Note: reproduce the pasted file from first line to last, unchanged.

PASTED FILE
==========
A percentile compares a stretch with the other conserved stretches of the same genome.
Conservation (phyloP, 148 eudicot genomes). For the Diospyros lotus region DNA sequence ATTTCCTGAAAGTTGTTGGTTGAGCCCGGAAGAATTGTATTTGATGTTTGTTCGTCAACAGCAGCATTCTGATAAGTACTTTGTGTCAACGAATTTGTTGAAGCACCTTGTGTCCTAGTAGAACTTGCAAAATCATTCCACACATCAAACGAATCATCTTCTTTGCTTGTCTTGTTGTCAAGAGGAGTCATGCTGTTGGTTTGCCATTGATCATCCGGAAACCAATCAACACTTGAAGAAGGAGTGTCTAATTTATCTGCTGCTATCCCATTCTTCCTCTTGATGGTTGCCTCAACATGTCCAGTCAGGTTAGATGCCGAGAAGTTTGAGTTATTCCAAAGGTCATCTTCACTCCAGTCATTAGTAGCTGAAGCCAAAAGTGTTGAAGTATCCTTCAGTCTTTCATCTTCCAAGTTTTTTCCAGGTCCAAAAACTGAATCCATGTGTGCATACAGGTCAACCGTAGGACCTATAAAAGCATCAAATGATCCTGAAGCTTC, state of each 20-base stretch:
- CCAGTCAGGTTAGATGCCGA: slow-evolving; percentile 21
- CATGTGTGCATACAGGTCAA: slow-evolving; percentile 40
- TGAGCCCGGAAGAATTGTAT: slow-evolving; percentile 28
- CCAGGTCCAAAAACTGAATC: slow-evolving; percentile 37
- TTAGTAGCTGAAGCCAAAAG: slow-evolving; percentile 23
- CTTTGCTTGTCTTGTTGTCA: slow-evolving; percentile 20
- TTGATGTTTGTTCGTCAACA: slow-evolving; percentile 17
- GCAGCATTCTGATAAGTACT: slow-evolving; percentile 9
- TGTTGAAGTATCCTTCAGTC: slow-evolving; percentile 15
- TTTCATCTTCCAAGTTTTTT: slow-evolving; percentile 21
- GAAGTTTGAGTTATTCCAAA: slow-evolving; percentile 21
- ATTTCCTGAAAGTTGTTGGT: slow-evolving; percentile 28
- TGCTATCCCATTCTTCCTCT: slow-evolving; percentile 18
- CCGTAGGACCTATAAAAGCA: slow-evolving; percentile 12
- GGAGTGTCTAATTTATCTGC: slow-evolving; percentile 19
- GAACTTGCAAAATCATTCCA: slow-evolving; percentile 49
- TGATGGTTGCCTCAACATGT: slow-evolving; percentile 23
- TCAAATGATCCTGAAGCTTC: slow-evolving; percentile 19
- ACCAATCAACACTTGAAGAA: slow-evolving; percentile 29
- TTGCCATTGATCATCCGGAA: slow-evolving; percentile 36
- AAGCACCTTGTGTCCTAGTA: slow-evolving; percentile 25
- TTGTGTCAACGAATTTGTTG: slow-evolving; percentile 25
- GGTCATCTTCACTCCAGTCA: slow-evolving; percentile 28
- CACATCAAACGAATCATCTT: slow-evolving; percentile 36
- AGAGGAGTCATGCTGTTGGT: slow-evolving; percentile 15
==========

A percentile compares a stretch with the other conserved stretches of the same genome.
Conservation (phyloP, 148 eudicot genomes). For the Diospyros lotus region DNA sequence ATTTCCTGAAAGTTGTTGGTTGAGCCCGGAAGAATTGTATTTGATGTTTGTTCGTCAACAGCAGCATTCTGATAAGTACTTTGTGTCAACGAATTTGTTGAAGCACCTTGTGTCCTAGTAGAACTTGCAAAATCATTCCACACATCAAACGAATCATCTTCTTTGCTTGTCTTGTTGTCAAGAGGAGTCATGCTGTTGGTTTGCCATTGATCATCCGGAAACCAATCAACACTTGAAGAAGGAGTGTCTAATTTATCTGCTGCTATCCCATTCTTCCTCTTGATGGTTGCCTCAACATGTCCAGTCAGGTTAGATGCCGAGAAGTTTGAGTTATTCCAAAGGTCATCTTCACTCCAGTCATTAGTAGCTGAAGCCAAAAGTGTTGAAGTATCCTTCAGTCTTTCATCTTCCAAGTTTTTTCCAGGTCCAAAAACTGAATCCATGTGTGCATACAGGTCAACCGTAGGACCTATAAAAGCATCAAATGATCCTGAAGCTTC, state of each 20-base stretch:
- CCAGTCAGGTTAGATGCCGA: slow-evolving; percentile 21
- CATGTGTGCATACAGGTCAA: slow-evolving; percentile 40
- TGAGCCCGGAAGAATTGTAT: slow-evolving; percentile 28
- CCAGGTCCAAAAACTGAATC: slow-evolving; percentile 37
- TTAGTAGCTGAAGCCAAAAG: slow-evolving; percentile 23
- CTTTGCTTGTCTTGTTGTCA: slow-evolving; percentile 20
- TTGATGTTTGTTCGTCAACA: slow-evolving; percentile 17
- GCAGCATTCTGATAAGTACT: slow-evolving; percentile 9
- TGTTGAAGTATCCTTCAGTC: slow-evolving; percentile 15
- TTTCATCTTCCAAGTTTTTT: slow-evolving; percentile 21
- GAAGTTTGAGTTATTCCAAA: slow-evolving; percentile 21
- ATTTCCTGAAAGTTGTTGGT: slow-evolving; percentile 28
- TGCTATCCCATTCTTCCTCT: slow-evolving; percentile 18
- CCGTAGGACCTATAAAAGCA: slow-evolving; percentile 12
- GGAGTGTCTAATTTATCTGC: slow-evolving; percentile 19
- GAACTTGCAAAATCATTCCA: slow-evolving; percentile 49
- TGATGGTTGCCTCAACATGT: slow-evolving; percentile 23
- TCAAATGATCCTGAAGCTTC: slow-evolving; percentile 19
- ACCAATCAACACTTGAAGAA: slow-evolving; percentile 29
- TTGCCATTGATCATCCGGAA: slow-evolving; percentile 36
- AAGCACCTTGTGTCCTAGTA: slow-evolving; percentile 25
- TTGTGTCAACGAATTTGTTG: slow-evolving; percentile 25
- GGTCATCTTCACTCCAGTCA: slow-evolving; percentile 28
- CACATCAAACGAATCATCTT: slow-evolving; percentile 36
- AGAGGAGTCATGCTGTTGGT: slow-evolving; percentile 15